Home » Features » How the Future Buddha Began Practising Compassion

It is also your positive karma bearing fruit,
when another ‘seems’ to be able
to relieve your negative karma.

– Stonepeace

In a distant previous life, even before the historical Shakyamuni Buddha-to-be became a Bodhisattva, he was reborn into a hell for his misdeeds, where its denizens were forced to tug heavy wagons with their brute strength. He was harnessed to one such wagon with another person called Kamarupa. Despite their united exertions, the duo was too weak to move it. Seeing this, the hell guards, who are manifestations of their negative karma and guilt, prodded and struck them with searing red-hot weapons. While experiencing unimaginable pain, the thought occurred to the future Buddha that if the two of them together could not budge the wagon, while each of them ‘has’ to suffer as much as the other, he might as well volunteer to pull it entirely and suffer alone, thus relieving Kamarupa of his pain.

Having decided so, he told the guards to add Kamarupa’s harness over his shoulders. However, they became infuriated and beat him further, exclaiming that no one can prevent another from experiencing the karmic effects of their own deeds. However, due to giving rise to the pure thought and action of compassion for another while in great need of compassion himself, the merits generated, which is positive karma created without attachment to self, propelled him to instantly leave that hell, and to be reborn as a deva (god) in a celestial plane. This is how he first embarked on the noble quest to relieve all beings of their suffering, which eventually led to Buddhahood.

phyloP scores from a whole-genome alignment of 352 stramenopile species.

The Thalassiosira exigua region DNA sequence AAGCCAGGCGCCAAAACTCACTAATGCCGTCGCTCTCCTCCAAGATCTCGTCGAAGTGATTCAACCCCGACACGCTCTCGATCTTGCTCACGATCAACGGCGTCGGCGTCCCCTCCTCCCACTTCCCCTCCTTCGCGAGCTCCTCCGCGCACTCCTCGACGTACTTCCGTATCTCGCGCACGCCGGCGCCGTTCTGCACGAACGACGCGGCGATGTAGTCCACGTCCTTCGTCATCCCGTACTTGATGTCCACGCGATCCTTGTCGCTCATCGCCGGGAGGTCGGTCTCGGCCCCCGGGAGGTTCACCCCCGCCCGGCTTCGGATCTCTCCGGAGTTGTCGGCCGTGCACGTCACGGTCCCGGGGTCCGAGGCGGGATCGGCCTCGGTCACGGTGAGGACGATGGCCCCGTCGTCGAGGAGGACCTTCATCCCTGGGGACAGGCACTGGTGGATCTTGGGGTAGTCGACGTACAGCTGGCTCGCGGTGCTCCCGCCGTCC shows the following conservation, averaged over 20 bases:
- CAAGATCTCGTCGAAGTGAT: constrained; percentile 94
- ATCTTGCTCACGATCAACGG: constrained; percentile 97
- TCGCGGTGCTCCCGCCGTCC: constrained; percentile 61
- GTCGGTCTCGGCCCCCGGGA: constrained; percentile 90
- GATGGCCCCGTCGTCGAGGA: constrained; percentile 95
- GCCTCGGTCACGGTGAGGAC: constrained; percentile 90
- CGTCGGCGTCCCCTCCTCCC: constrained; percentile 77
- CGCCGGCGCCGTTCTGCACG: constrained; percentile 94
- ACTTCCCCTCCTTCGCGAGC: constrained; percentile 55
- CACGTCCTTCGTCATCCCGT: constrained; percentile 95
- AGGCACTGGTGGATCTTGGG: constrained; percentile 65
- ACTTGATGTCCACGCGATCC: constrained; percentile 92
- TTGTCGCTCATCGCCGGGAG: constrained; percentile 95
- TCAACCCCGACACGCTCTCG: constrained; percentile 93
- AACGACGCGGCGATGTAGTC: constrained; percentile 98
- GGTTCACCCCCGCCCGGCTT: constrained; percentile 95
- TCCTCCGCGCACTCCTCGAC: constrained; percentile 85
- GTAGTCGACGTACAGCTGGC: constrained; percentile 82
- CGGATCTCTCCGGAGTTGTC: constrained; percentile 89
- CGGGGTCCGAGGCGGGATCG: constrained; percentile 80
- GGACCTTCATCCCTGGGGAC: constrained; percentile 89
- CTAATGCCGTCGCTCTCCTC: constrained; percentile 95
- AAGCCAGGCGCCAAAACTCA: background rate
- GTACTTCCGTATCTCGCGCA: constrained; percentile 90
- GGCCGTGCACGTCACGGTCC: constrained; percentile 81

All Buddhas-to-be were once like any other being, who might have even descended into the hells of their own making due to serious personal mistakes. The difference is that they learnt to be selfless through the power of compassion, which paradoxically helps themselves too. As Stonepeace put it, ‘To be truly compassionate to others is to be truly compassionate to oneself.’ While it is true that we have our own negative karmic ‘wagon’ or load to bear, we can lighten it with good intentions and actions done in the most selfless way possible, which is the best form of repentance in action. Mindfulness of Amitabha Buddha (Amituofo) is another powerful way to escape suffering in the hells, as one connects to the bountiful merits of Amituofo, which he shares with those in suffering.

Even when unable to help,
the thought of helping is helpful
[at least for oneself].

– Stonepeace

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~ Can Evil Karma Be Diluted with Buddha Mindfulness?
~ Is There Fixed and Inescapable Karma?
~ How Some Might Misunderstand Karma

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